Fazed by the misguided craze over snow days


Dec. 15, 2005, midnight | By Ashley Lau | 14 years, 10 months ago

MCPS's tendency to call off school at the sight of flurries creates problems for parents, teachers


Don't bother buying new snow boots for school this winter - you won't need them. Apparently, students aren't capable of getting to school in anything deeper than a quarter-inch of snow, or so it seems from the number of closures and delays given each year for less than inclement weather.

While there's a lot to love about a snow day - an extra day of rest, a chance to sleep late, a break from school - there's a big problem with the way cancellations and delays are announced at the drop of a flurry. On the surface, snow days are everything sweet - but take another look, or just peer out the window, and it becomes clear that MCPS needs to re-examine its snow day policy.

It would be one thing to call for school cancellations if we lived in a county that put no effort into emergency preparation. But Montgomery County is amply prepared for any weather inconvenience: The county currently has 200 highway maintenance employees and contractors with 195 pieces of snow removal equipment, according to the Montgomery County Department of Public Works and Transportation.

These emergency preparations are intended to make the roads safe for access. But if safety justifies these numerous delays and cancellations, then MCPS has superficially extended the definition of "safety." We live in an imperfect world, and the safety of students will always be an issue. But there comes a point at which the disadvantages created for parents by closures and delays far outweigh the need for overzealous "precautionary safety measures."

Before giving in to a slight dusting of snow or those infamously unreliable weather report predictions, MCPS should consider the burdens school cancellations and delays create. Working parents across the county must take snow days off, potentially losing pay or leave time.

According to MCPS demographics, 43 percent of all students are currently enrolled in grades pre-kindergarten to five. Because it is against the law for children under eight to stay home alone, parents are forced to take time off from work to care for their children on snow days. This includes parents of children enrolled in MCPS day-care centers following the MCPS closings.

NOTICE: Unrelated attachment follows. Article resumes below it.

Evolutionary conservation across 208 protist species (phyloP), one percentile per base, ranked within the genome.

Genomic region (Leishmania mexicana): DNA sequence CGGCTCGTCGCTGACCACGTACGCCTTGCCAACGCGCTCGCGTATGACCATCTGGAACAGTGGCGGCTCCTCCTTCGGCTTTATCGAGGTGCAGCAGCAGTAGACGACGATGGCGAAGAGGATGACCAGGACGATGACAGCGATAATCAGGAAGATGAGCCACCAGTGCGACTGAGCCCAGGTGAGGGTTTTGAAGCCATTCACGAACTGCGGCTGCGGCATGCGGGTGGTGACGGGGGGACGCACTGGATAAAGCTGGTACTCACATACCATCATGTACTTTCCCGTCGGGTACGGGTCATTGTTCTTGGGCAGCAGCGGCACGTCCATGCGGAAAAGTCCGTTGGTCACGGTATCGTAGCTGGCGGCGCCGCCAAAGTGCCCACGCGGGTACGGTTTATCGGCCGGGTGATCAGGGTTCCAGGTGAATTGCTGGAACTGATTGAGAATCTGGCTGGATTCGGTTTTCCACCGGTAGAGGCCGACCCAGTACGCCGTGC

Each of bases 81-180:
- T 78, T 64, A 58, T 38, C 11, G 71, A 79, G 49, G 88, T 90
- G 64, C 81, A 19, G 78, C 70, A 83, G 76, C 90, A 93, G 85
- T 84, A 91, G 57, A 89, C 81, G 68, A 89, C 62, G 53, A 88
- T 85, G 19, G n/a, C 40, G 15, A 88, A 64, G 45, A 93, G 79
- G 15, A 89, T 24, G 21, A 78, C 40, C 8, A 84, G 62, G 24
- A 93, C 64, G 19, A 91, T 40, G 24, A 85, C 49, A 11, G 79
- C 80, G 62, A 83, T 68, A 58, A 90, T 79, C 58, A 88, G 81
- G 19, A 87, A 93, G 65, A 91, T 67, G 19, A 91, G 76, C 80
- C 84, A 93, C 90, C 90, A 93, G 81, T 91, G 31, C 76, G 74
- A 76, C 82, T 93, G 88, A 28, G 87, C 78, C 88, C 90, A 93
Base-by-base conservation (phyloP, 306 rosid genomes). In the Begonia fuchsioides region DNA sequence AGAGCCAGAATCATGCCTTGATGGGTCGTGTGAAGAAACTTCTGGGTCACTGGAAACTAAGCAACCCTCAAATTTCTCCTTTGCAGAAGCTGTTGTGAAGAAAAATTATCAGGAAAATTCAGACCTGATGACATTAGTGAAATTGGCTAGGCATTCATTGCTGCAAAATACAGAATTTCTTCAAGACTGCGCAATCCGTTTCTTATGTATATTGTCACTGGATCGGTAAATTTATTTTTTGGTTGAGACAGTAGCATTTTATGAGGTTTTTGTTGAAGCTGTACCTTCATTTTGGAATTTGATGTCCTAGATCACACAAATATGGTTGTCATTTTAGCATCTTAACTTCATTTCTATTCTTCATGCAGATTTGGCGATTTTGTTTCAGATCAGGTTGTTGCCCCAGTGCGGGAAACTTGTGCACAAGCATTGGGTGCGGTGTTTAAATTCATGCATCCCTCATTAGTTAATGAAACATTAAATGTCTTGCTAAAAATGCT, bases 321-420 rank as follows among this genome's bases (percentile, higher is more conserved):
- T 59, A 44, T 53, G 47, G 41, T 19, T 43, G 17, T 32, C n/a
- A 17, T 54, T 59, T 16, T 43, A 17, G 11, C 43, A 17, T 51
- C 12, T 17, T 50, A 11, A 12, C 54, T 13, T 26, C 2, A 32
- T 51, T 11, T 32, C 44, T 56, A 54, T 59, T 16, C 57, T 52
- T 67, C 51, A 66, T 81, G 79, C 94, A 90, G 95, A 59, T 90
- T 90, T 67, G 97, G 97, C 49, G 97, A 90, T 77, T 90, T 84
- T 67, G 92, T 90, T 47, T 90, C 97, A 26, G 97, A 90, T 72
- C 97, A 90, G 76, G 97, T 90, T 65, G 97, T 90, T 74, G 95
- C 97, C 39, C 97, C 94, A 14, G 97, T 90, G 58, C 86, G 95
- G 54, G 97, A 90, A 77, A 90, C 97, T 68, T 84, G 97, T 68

MCPS is very diverse, and county families range from blindingly wealthy to barely subsisting. For the parents of the 23.2 percent of MCPS students receiving Free and Reduced Meals, missing a day of work means losing that day's pay. Snow days place a huge burden on parents who scrape by working jobs that pay by the hour.

The process MCPS uses to determine school closings or delays begins as early as 3 a.m. with a team of nine transportation safety supervisors who drive prescribed routes in all parts of the county, according to Stephen Raucher, director of the Department of Transportation. Though it is understandable that resolutions must be made early enough to accommodate high schools, conditions can change during the six hours from 3 a.m. to the start of elementary schools at 9:15 a.m. Weather predictions fluctuate, while precipitation may dwindle or not even occur at all. Imagine the frustration of working parents waking up to find a school closure and almost no precipitation.

Not only do these unnecessary cancellations pose an inconvenience to parents, but they can also prove to be a barrier to students' educations. Granted, when a massive storm the size of the 1996 blizzard is due to arrive, teachers can plan in advance and give students assignments ahead of time to keep up with lessons. However, because teachers cannot always predict when MCPS will call a snow day, classroom lessons are often hindered by superfluous delays and cancellations.

During the 2003-2004 school year, MCPS lost a total of 10 school days because of weather inclemency. Many argue that adding days onto the end of the school year is an appropriate solution to ensure students receive the full 180 days required. However, adding days onto the end of the school year does little to compensate for individual days lost during the winter. For the most part, the last few days of class are often spent watching movies or wrapping up end-of-the-year projects, not learning new material. As English teacher Carole Tomayko puts it, "By that time, students have mentally checked out." Tacking missed days onto the end of the year is especially ineffective for AP classes that finish material before the AP tests in May.

This is not to say that school cancellations or delays shouldn't be called when they are justly needed. MCPS, however, needs to be more careful in calling snow days so that parents and teachers are not disadvantaged by unnecessary cancellations. Snow days are golden and sacred to students, but they should be granted on the basis of necessity and not at the threat of a passing flurry.




Ashley Lau. Born in Boston, Ashley is a huge Red Sox fan and sometimes wishes she could just live at Fenway Park. She loves to run, do tae kwon do, travel, cook, go to concerts and has a new obsession with the TV show 24. Someday Ashley … More »

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